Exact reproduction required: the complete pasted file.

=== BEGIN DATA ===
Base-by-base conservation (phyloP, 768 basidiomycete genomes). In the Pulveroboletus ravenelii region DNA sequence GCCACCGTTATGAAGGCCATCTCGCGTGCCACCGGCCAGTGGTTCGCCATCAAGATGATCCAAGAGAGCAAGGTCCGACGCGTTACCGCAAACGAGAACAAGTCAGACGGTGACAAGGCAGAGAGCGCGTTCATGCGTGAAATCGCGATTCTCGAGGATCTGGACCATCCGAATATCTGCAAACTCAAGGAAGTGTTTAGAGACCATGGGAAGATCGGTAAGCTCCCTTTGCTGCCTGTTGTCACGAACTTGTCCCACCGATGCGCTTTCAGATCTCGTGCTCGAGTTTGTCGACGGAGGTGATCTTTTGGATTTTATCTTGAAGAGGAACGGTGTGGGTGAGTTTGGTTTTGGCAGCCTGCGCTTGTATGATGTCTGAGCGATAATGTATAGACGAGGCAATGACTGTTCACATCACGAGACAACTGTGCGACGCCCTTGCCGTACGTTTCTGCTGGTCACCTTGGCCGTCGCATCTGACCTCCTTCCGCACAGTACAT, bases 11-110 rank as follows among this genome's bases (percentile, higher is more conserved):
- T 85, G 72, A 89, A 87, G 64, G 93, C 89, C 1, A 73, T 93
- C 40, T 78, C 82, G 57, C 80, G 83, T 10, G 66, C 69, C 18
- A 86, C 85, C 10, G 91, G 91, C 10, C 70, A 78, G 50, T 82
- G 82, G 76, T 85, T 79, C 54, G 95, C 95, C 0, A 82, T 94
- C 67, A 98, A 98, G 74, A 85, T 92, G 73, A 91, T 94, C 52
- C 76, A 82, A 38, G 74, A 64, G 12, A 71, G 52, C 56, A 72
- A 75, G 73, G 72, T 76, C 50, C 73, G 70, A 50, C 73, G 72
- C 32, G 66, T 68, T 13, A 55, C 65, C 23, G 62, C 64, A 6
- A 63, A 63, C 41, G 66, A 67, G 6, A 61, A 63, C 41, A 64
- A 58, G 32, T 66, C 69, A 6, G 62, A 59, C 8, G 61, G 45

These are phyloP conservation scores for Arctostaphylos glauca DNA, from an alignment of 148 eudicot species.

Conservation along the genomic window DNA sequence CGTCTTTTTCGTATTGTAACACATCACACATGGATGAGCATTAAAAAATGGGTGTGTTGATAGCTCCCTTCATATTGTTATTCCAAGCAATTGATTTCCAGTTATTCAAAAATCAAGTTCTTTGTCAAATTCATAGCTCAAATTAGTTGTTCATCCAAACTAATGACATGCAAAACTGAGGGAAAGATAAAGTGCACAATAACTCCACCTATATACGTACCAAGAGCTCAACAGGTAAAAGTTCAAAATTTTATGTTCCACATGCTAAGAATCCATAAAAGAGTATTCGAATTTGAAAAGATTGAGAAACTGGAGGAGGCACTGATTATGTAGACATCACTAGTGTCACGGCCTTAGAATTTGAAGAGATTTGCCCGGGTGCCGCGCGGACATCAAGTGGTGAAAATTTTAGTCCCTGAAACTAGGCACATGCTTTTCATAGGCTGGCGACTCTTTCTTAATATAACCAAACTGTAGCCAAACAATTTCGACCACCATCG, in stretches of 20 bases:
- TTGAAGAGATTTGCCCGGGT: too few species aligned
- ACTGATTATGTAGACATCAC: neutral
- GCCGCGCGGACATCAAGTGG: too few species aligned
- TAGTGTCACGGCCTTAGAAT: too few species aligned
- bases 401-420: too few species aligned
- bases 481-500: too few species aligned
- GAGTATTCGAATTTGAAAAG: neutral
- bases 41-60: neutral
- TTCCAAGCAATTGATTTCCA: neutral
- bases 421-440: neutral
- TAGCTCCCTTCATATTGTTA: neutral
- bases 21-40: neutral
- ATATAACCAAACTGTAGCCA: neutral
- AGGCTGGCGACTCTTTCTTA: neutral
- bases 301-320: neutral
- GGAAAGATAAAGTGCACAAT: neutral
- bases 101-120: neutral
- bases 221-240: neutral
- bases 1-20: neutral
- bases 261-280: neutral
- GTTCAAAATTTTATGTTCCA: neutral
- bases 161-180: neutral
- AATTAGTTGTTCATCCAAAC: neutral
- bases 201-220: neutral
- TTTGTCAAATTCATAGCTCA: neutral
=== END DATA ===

Base-by-base conservation (phyloP, 768 basidiomycete genomes). In the Pulveroboletus ravenelii region DNA sequence GCCACCGTTATGAAGGCCATCTCGCGTGCCACCGGCCAGTGGTTCGCCATCAAGATGATCCAAGAGAGCAAGGTCCGACGCGTTACCGCAAACGAGAACAAGTCAGACGGTGACAAGGCAGAGAGCGCGTTCATGCGTGAAATCGCGATTCTCGAGGATCTGGACCATCCGAATATCTGCAAACTCAAGGAAGTGTTTAGAGACCATGGGAAGATCGGTAAGCTCCCTTTGCTGCCTGTTGTCACGAACTTGTCCCACCGATGCGCTTTCAGATCTCGTGCTCGAGTTTGTCGACGGAGGTGATCTTTTGGATTTTATCTTGAAGAGGAACGGTGTGGGTGAGTTTGGTTTTGGCAGCCTGCGCTTGTATGATGTCTGAGCGATAATGTATAGACGAGGCAATGACTGTTCACATCACGAGACAACTGTGCGACGCCCTTGCCGTACGTTTCTGCTGGTCACCTTGGCCGTCGCATCTGACCTCCTTCCGCACAGTACAT, bases 11-110 rank as follows among this genome's bases (percentile, higher is more conserved):
- T 85, G 72, A 89, A 87, G 64, G 93, C 89, C 1, A 73, T 93
- C 40, T 78, C 82, G 57, C 80, G 83, T 10, G 66, C 69, C 18
- A 86, C 85, C 10, G 91, G 91, C 10, C 70, A 78, G 50, T 82
- G 82, G 76, T 85, T 79, C 54, G 95, C 95, C 0, A 82, T 94
- C 67, A 98, A 98, G 74, A 85, T 92, G 73, A 91, T 94, C 52
- C 76, A 82, A 38, G 74, A 64, G 12, A 71, G 52, C 56, A 72
- A 75, G 73, G 72, T 76, C 50, C 73, G 70, A 50, C 73, G 72
- C 32, G 66, T 68, T 13, A 55, C 65, C 23, G 62, C 64, A 6
- A 63, A 63, C 41, G 66, A 67, G 6, A 61, A 63, C 41, A 64
- A 58, G 32, T 66, C 69, A 6, G 62, A 59, C 8, G 61, G 45

These are phyloP conservation scores for Arctostaphylos glauca DNA, from an alignment of 148 eudicot species.

Conservation along the genomic window DNA sequence CGTCTTTTTCGTATTGTAACACATCACACATGGATGAGCATTAAAAAATGGGTGTGTTGATAGCTCCCTTCATATTGTTATTCCAAGCAATTGATTTCCAGTTATTCAAAAATCAAGTTCTTTGTCAAATTCATAGCTCAAATTAGTTGTTCATCCAAACTAATGACATGCAAAACTGAGGGAAAGATAAAGTGCACAATAACTCCACCTATATACGTACCAAGAGCTCAACAGGTAAAAGTTCAAAATTTTATGTTCCACATGCTAAGAATCCATAAAAGAGTATTCGAATTTGAAAAGATTGAGAAACTGGAGGAGGCACTGATTATGTAGACATCACTAGTGTCACGGCCTTAGAATTTGAAGAGATTTGCCCGGGTGCCGCGCGGACATCAAGTGGTGAAAATTTTAGTCCCTGAAACTAGGCACATGCTTTTCATAGGCTGGCGACTCTTTCTTAATATAACCAAACTGTAGCCAAACAATTTCGACCACCATCG, in stretches of 20 bases:
- TTGAAGAGATTTGCCCGGGT: too few species aligned
- ACTGATTATGTAGACATCAC: neutral
- GCCGCGCGGACATCAAGTGG: too few species aligned
- TAGTGTCACGGCCTTAGAAT: too few species aligned
- bases 401-420: too few species aligned
- bases 481-500: too few species aligned
- GAGTATTCGAATTTGAAAAG: neutral
- bases 41-60: neutral
- TTCCAAGCAATTGATTTCCA: neutral
- bases 421-440: neutral
- TAGCTCCCTTCATATTGTTA: neutral
- bases 21-40: neutral
- ATATAACCAAACTGTAGCCA: neutral
- AGGCTGGCGACTCTTTCTTA: neutral
- bases 301-320: neutral
- GGAAAGATAAAGTGCACAAT: neutral
- bases 101-120: neutral
- bases 221-240: neutral
- bases 1-20: neutral
- bases 261-280: neutral
- GTTCAAAATTTTATGTTCCA: neutral
- bases 161-180: neutral
- AATTAGTTGTTCATCCAAAC: neutral
- bases 201-220: neutral
- TTTGTCAAATTCATAGCTCA: neutral